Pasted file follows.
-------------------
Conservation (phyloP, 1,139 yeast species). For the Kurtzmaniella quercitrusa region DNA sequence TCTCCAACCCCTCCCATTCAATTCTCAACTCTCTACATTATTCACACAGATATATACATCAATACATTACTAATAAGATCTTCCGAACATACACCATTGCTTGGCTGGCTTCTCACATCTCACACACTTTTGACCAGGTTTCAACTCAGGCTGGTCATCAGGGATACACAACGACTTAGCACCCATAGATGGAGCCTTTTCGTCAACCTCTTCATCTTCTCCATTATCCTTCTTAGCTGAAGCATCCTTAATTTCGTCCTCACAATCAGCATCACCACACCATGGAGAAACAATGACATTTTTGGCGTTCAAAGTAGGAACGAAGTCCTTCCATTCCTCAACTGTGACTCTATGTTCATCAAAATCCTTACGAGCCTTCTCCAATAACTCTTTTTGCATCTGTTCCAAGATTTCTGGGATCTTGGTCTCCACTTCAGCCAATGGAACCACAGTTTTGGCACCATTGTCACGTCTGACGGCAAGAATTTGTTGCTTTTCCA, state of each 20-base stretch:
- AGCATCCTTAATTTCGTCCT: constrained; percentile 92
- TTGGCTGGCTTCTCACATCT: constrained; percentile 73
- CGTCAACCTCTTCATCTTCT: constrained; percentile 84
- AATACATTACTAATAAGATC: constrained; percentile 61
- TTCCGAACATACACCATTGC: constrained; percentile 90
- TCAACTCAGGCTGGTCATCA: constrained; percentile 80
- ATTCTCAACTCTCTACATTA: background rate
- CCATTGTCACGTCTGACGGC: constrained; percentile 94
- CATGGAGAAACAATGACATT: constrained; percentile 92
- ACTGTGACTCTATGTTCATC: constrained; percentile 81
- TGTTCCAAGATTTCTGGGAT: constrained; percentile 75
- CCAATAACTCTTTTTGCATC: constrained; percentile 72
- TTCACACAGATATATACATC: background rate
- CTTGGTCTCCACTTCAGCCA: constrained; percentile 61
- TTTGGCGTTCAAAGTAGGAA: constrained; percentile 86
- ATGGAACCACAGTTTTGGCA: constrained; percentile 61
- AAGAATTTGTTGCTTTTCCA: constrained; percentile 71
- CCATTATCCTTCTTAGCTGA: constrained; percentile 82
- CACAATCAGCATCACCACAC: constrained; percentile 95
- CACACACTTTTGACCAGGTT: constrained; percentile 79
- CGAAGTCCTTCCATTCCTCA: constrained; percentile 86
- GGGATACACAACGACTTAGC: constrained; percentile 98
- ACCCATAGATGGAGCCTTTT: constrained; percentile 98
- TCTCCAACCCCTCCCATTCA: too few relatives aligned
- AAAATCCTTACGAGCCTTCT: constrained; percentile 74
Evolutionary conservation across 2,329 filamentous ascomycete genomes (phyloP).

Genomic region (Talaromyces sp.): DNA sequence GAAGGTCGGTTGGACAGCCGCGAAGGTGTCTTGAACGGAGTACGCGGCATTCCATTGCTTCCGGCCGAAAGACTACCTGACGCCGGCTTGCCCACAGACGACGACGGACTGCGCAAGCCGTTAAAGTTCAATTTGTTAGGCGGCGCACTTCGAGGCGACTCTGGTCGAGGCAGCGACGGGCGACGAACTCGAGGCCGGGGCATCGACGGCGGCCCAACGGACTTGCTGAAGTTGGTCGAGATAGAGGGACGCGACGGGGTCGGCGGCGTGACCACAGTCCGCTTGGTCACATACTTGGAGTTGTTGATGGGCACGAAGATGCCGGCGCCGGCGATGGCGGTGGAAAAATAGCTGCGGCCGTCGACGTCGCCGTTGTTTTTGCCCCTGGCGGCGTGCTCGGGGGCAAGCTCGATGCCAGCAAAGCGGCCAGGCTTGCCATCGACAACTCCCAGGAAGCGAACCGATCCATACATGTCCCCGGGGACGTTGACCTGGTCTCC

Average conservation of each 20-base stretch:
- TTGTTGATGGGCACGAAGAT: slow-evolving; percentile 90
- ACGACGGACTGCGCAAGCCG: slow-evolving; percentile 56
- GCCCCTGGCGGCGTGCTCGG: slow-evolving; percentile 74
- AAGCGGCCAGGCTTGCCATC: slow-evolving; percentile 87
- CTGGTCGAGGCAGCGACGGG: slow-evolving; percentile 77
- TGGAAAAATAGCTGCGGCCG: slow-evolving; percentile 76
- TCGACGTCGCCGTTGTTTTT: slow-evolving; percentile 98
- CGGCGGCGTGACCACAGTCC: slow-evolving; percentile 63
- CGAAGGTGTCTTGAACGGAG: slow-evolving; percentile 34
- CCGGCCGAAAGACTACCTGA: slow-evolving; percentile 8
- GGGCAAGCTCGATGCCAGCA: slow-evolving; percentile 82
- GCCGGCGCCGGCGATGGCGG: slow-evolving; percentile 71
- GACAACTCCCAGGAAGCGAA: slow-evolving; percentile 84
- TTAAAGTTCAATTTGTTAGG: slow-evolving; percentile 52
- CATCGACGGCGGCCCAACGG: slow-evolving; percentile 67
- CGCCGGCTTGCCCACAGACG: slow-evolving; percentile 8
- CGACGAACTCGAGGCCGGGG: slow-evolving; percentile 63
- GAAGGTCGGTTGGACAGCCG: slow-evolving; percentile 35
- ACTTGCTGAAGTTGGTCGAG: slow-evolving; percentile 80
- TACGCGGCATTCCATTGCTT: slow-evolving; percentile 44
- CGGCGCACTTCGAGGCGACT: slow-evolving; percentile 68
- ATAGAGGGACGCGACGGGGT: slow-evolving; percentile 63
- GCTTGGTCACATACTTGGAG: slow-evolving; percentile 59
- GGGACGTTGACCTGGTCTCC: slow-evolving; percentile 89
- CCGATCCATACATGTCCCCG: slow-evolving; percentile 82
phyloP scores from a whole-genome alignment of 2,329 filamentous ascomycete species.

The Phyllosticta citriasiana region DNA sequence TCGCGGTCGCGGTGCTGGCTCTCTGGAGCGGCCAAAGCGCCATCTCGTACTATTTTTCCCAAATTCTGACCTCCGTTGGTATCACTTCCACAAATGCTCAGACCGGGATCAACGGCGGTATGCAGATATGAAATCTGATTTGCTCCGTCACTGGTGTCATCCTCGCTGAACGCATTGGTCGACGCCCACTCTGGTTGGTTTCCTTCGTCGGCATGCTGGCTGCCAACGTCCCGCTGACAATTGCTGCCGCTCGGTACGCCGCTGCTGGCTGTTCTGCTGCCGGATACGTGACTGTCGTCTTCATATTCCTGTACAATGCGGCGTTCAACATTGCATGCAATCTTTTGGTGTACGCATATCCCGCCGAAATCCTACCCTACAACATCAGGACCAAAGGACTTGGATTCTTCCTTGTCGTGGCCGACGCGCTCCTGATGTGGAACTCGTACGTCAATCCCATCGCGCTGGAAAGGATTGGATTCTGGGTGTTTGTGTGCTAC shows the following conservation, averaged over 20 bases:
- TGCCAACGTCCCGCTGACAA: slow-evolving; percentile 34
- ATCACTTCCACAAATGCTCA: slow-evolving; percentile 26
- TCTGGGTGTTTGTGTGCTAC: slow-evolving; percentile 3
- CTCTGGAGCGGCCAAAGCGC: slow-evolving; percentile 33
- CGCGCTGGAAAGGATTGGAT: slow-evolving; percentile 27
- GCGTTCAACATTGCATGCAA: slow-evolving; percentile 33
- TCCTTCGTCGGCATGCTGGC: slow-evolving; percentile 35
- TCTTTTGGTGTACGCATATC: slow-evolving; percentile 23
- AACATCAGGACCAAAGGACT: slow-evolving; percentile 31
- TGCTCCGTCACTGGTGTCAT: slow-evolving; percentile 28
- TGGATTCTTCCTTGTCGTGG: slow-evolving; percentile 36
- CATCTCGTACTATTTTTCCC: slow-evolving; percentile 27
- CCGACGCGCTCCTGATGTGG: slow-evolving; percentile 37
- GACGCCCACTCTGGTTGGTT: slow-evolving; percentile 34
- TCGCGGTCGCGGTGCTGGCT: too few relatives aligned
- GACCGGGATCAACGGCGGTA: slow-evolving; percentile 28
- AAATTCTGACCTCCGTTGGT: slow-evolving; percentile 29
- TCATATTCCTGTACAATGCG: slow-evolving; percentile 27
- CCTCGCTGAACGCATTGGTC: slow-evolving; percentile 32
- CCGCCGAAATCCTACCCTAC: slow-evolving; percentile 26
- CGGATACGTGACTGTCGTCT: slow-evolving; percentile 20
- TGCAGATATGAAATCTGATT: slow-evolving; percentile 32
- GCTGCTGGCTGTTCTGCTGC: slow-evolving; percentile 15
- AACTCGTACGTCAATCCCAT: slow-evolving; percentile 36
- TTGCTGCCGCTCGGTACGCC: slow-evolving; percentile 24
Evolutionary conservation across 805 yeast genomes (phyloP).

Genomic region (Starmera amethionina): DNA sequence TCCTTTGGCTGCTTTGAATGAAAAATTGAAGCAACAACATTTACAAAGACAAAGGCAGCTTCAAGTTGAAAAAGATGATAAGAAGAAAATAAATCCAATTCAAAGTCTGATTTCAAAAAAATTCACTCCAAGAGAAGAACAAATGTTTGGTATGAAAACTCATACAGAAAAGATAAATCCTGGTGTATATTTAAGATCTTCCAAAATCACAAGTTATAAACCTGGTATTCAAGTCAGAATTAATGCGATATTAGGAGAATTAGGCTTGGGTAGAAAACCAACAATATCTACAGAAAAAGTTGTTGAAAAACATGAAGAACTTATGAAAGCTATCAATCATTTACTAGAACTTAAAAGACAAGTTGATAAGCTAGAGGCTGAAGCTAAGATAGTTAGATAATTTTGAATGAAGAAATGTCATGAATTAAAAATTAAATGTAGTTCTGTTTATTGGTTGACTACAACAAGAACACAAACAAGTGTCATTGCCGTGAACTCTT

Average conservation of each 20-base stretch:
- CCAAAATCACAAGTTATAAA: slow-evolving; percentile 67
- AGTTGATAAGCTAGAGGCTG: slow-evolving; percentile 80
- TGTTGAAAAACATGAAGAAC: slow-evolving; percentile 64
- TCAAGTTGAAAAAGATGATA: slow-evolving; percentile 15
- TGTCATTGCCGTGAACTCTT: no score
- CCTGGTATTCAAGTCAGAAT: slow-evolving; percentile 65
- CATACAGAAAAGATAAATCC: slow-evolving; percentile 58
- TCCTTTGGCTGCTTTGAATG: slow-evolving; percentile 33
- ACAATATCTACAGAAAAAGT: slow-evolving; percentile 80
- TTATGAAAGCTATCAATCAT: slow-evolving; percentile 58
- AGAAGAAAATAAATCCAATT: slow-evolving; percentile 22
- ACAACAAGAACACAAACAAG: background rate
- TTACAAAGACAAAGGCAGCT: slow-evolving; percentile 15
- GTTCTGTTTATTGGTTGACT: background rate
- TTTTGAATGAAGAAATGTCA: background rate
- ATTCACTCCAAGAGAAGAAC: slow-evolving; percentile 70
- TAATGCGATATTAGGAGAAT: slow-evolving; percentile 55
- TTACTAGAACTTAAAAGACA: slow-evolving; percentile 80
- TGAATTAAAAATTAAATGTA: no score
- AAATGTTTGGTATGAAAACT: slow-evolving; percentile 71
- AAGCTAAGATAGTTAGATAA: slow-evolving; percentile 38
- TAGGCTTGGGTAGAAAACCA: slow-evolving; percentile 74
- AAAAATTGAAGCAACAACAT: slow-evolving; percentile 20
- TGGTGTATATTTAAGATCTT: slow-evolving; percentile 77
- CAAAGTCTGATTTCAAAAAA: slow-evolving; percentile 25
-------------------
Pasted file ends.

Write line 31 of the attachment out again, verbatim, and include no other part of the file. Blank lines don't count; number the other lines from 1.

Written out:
- ACGACGGACTGCGCAAGCCG: slow-evolving; percentile 56